Gothic Characteristics Of Edgar Allan Poe’S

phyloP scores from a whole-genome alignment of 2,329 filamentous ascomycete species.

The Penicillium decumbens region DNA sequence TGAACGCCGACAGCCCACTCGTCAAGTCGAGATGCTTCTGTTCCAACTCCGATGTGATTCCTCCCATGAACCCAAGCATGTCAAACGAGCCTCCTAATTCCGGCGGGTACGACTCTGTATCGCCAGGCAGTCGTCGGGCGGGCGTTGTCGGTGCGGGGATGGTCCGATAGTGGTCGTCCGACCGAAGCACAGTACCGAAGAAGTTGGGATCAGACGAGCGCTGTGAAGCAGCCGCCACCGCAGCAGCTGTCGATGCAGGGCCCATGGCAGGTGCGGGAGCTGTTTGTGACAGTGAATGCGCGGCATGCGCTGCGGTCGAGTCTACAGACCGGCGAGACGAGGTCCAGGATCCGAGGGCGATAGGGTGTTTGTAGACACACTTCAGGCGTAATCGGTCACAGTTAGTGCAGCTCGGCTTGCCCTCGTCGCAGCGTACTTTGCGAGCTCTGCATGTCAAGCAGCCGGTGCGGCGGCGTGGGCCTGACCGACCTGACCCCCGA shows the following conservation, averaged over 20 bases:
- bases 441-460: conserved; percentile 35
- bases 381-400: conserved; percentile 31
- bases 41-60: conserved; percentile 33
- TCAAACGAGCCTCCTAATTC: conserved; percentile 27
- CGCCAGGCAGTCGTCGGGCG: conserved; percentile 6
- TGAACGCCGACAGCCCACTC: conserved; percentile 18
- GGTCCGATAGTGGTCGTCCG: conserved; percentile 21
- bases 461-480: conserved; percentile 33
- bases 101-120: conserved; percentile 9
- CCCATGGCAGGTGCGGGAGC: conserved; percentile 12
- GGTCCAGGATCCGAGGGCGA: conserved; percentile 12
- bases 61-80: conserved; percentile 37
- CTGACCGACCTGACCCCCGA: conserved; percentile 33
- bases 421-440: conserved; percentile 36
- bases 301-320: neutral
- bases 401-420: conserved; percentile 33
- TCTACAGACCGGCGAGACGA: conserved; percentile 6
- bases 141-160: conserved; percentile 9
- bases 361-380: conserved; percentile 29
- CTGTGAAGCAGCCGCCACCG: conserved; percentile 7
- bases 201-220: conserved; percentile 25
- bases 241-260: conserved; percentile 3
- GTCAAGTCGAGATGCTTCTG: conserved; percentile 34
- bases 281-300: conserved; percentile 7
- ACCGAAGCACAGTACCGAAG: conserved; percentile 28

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Gothic Characteristics of Edgar Allan Poe’s ”The Black Cat” In this short essay I intend to collect the most important Gothic features of Poe’s short story, The Black Cat. However, the definition of the literary Gothic is not at all unified. Hence, I would like to discuss first the possible determinations which we can use in analyzing The Black Cat. The Gothic fiction is often defined by its stock devices and its use of a particular atmosphere for essentially psychological purposes. It attempts to immerse the reader in an extraordinary world in which ordinary standards and moral judgments become meaningless and good and evil are seen as inextricably intertwined. (Hume 282) The genre’s ”fascination with physical and psychological excremity, supernatural elements, and purported status set the pattern of the texts.” (Schmitt 4) ”Terror is the author’s principle engine and serves to grip and affect the reader.” (Hume 282) Besides the representation of extreme circumstances of terror, oppression and persecution, darkness and obscurity of setting, and innocence betrayed are also prominent features. (Lloyd-Smith 3) Gothic fiction is marked by an obsession with the macabre focusing on the mysterious and ineffable. (Schmitt 5) What is more, Gothic works are often centered in smaller numbers of characters, ultimately to operate within the consciousness of just one character (Fisher 73) Starting with the setting of The Black Cat, we can state that Poe broke with the European tradition (which I did not include in the previous section) and he pushed the charnel house elements of literary Gothic toward a fascination of with horror for its own sake. Poe senses the possibilities of urban Gothic. The urban landscape could serve as a modern version of the incomprehensible castle of the early Gothic. (Punter
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